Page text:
A new material with a higher melting point than any other known substance has potentially been discovered by scientists.
The alloy, which is a combination of hafnium, carbon and nitrogen, (Hf-N-C) would theoretically only begin to melt at temperatures of more than 4,126°C (7,460°F), which is approximately two thirds of the temperature of the surface of the sun. The current record holder is a combination of hafnium, tantalum and carbon (Hf-Ta-C), which melts at a temperature 3,526°C, so this new material would signify a significant leap forward.
Unfortunately the researchers still need to actually synthesise the material and to test its real-life properties in the laboratory.
The research was undertaken at Brown University, Rhode Island, USA, where scientists used computer modelling to try out different combinations of materials without the expense of actually making them. The researchers calculated the formula for the new alloy by simulating the physical processes that occur at atomic level when a substance melts.
They started by analysing the properties of the Hf-Ta-C material and then looked for other combinations that might maximise these further. Hf-Ta-C combined a high heat of fusion (the energy absorbed or released when the substance transforms from solid to liquid) and low differences in disorder of the atoms, or entropy, as a solid or liquid.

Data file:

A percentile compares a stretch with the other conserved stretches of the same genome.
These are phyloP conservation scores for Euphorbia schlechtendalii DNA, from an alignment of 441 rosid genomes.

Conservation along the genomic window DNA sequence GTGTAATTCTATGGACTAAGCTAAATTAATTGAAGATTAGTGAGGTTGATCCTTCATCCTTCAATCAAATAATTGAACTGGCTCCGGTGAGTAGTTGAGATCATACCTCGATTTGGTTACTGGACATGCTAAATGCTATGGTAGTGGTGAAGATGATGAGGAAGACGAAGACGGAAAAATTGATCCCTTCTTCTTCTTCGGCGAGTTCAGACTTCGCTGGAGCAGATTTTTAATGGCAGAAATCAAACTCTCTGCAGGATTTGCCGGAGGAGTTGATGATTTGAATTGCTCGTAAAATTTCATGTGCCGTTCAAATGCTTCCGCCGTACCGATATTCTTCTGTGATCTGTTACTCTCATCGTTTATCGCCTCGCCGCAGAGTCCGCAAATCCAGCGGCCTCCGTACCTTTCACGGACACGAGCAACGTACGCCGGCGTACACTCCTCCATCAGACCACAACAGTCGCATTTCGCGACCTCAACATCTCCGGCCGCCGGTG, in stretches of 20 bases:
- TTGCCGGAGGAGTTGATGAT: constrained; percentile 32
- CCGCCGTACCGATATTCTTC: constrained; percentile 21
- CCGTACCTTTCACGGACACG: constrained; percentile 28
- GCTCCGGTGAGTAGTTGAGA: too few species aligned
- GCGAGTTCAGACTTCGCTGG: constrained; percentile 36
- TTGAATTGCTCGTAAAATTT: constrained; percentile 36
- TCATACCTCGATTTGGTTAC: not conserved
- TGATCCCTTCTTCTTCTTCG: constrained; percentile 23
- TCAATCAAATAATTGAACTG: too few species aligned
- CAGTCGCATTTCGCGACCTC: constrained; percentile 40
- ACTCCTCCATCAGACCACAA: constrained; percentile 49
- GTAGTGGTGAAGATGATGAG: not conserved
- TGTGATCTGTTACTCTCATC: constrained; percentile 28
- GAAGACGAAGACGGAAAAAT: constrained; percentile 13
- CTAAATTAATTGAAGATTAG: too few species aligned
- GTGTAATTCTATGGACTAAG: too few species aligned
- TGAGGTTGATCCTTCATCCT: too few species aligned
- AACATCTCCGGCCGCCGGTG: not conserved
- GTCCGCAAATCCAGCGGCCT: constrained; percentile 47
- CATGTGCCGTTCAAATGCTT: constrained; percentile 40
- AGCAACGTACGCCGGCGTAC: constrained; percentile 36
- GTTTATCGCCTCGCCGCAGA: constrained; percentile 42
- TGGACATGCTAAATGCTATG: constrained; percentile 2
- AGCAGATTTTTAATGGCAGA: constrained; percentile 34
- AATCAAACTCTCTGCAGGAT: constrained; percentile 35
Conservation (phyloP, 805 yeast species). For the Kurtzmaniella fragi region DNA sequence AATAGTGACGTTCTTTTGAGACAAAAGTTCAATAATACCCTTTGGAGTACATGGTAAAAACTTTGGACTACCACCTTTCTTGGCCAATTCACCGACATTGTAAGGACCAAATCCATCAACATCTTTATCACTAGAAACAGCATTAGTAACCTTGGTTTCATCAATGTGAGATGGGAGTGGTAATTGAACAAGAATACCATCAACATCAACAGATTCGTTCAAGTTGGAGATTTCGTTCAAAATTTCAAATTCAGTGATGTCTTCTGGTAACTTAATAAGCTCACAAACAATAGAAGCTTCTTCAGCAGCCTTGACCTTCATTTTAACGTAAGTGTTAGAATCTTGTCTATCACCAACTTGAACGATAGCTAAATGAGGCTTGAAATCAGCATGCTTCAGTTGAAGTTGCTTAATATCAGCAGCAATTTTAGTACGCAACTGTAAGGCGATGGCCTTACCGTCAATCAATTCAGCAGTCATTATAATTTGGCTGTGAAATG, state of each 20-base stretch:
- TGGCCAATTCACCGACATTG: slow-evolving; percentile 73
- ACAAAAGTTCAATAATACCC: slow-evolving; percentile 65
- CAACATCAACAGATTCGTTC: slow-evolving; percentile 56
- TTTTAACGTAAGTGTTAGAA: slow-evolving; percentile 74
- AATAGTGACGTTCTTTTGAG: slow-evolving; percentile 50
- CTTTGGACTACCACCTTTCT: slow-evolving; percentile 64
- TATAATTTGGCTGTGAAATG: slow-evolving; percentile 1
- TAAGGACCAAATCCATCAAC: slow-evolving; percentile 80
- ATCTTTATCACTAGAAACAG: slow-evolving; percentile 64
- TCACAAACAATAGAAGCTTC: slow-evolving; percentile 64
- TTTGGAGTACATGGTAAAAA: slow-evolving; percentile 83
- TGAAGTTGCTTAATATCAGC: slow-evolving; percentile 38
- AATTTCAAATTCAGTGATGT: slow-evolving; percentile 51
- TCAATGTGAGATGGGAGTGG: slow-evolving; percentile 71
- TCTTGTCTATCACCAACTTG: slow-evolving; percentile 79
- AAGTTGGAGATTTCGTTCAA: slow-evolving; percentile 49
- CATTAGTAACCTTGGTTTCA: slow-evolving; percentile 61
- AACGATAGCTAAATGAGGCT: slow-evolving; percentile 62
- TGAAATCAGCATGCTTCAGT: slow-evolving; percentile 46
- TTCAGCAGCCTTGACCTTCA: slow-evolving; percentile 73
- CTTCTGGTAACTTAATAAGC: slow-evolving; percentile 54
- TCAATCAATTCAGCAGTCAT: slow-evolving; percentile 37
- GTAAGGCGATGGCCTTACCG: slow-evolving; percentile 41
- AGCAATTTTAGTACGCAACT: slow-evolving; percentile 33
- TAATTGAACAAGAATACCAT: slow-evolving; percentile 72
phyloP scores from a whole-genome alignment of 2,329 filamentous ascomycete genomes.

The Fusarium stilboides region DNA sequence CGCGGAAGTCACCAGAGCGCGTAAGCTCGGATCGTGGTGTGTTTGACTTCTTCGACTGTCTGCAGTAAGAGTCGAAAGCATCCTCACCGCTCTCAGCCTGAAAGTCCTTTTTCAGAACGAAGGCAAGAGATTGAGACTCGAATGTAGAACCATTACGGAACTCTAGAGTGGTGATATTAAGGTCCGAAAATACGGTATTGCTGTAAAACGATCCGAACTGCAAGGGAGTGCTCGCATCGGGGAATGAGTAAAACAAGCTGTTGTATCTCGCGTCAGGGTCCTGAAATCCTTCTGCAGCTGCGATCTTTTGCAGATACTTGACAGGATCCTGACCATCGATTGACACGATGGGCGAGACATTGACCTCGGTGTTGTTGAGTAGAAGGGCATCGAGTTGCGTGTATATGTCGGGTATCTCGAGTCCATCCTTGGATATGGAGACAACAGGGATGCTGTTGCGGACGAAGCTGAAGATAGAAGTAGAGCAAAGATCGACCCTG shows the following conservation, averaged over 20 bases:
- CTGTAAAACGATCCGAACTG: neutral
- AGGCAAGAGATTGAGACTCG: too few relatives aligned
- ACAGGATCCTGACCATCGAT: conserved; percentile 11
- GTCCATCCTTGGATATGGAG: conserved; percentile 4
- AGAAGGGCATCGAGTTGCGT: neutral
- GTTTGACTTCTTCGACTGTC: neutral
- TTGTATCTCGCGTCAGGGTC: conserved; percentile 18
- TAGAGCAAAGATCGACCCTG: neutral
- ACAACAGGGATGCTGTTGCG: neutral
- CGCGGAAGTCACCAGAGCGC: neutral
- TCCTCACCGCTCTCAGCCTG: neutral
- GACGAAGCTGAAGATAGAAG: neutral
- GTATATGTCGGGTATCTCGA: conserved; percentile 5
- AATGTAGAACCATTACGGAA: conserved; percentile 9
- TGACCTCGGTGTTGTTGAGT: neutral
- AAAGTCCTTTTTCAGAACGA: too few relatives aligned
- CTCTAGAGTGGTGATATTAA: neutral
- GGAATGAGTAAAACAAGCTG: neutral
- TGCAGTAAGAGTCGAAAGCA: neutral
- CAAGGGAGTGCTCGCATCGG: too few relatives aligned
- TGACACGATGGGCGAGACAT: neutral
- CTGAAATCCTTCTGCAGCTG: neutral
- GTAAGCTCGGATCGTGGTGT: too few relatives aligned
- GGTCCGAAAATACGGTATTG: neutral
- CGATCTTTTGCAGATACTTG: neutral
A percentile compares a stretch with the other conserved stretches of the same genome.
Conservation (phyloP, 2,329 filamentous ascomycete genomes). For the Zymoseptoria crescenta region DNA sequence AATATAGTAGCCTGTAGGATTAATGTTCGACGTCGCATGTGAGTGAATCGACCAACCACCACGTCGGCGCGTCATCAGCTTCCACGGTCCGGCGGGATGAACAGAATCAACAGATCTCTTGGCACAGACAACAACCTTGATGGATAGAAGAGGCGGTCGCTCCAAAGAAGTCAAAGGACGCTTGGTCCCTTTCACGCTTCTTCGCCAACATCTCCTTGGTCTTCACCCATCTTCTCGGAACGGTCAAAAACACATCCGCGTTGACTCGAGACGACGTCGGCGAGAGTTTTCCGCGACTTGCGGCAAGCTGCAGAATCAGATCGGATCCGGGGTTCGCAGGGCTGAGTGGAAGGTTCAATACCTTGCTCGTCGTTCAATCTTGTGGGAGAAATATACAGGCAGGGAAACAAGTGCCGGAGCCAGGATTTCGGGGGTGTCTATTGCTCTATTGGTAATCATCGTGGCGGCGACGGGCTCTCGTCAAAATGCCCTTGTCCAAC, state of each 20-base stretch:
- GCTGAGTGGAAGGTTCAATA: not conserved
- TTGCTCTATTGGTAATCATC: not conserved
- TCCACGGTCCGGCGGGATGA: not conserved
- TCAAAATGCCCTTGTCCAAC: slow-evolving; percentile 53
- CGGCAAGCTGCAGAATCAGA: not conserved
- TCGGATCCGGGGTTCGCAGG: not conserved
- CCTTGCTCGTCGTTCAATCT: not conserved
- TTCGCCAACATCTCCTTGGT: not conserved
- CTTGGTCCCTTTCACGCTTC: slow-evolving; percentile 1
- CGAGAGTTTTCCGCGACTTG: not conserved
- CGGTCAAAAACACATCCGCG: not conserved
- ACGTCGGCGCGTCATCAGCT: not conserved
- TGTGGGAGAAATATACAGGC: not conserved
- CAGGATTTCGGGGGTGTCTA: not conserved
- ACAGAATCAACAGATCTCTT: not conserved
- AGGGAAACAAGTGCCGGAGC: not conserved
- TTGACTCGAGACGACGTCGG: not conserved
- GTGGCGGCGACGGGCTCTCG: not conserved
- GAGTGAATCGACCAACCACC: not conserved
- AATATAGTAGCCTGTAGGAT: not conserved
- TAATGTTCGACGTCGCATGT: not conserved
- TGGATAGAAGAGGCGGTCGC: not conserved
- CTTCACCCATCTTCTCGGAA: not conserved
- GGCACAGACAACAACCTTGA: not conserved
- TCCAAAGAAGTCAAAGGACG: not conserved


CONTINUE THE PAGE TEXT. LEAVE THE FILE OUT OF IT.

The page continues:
Metals melt when their molecular structures get enough energy to break with the behaviour of the atoms as a liquid, and this also determines the melting point.
The researchers found that the Hf-N-C alloy would absorb similar amounts of energy when it melted but had a smaller difference in the entropy between solid and liquid.
The researchers are now working with the University of California to synthesize the metal, as well as considering its mechanical properties and corrosion resistance.
Suitable applications for such a material would include protective plates on aircraft and in gas turbines.
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